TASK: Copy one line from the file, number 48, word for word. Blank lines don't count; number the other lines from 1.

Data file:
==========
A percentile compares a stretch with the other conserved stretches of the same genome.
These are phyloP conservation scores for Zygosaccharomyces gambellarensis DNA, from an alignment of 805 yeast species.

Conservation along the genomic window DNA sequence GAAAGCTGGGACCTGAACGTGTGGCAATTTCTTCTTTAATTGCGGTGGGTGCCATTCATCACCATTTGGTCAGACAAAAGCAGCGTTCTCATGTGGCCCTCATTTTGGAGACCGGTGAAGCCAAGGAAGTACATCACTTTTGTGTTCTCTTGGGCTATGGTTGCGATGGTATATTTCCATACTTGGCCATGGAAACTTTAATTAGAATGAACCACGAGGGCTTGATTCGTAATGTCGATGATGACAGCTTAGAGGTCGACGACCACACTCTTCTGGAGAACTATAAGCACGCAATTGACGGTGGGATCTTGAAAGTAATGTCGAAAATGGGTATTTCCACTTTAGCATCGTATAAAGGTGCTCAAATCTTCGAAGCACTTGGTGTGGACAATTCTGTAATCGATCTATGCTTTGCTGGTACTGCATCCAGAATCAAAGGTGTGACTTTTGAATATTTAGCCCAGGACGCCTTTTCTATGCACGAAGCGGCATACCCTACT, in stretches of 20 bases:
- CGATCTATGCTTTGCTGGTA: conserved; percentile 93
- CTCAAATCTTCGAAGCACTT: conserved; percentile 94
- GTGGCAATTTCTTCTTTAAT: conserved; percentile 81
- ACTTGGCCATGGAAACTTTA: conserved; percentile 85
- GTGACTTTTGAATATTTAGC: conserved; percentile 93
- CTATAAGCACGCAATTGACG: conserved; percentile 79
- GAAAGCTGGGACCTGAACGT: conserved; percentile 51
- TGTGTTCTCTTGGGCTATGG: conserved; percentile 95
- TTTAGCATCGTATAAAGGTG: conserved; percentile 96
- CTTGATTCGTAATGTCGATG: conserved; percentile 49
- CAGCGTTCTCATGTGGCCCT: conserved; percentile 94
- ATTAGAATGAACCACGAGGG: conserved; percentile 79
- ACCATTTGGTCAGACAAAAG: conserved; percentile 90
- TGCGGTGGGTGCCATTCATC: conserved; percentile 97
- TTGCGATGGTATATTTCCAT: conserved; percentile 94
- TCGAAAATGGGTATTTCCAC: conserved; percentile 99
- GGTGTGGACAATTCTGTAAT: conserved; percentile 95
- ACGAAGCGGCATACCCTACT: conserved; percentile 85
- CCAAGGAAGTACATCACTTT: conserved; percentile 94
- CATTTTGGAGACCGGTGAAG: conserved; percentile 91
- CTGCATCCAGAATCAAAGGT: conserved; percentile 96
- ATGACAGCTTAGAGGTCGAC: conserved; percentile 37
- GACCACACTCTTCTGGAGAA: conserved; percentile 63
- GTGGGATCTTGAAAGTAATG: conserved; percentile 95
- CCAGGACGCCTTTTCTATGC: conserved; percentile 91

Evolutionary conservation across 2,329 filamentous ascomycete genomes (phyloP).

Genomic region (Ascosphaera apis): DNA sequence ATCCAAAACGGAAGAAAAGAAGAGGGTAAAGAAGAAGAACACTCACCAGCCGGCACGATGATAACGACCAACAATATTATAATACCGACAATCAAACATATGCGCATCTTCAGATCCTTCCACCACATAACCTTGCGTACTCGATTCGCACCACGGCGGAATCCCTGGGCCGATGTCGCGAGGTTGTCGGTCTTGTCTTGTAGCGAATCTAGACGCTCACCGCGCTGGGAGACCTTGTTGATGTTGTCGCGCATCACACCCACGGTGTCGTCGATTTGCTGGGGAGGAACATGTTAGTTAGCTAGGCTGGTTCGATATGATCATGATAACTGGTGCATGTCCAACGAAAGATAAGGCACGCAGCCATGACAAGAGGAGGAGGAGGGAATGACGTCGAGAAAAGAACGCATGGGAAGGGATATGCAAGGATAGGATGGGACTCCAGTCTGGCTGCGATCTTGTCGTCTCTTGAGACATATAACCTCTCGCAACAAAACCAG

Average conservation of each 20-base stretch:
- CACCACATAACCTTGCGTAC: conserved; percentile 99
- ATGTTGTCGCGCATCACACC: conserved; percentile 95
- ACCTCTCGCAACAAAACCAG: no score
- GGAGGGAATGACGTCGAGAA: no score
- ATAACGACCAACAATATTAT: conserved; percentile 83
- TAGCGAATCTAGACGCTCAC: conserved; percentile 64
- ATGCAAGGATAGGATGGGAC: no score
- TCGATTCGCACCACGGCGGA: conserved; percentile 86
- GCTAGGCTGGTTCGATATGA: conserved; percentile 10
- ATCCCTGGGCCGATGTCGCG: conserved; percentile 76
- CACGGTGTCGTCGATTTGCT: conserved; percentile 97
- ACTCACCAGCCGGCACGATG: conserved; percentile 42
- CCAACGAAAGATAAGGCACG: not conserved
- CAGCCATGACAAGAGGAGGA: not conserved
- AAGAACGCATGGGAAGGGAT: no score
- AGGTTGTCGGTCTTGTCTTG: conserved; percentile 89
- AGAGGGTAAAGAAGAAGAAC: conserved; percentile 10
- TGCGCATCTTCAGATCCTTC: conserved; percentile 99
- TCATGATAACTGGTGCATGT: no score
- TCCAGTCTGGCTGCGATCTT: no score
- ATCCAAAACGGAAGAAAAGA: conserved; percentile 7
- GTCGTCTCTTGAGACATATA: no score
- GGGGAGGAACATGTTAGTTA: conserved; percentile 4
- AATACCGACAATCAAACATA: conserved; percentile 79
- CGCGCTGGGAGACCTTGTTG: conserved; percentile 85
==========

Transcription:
- AGAGGGTAAAGAAGAAGAAC: conserved; percentile 10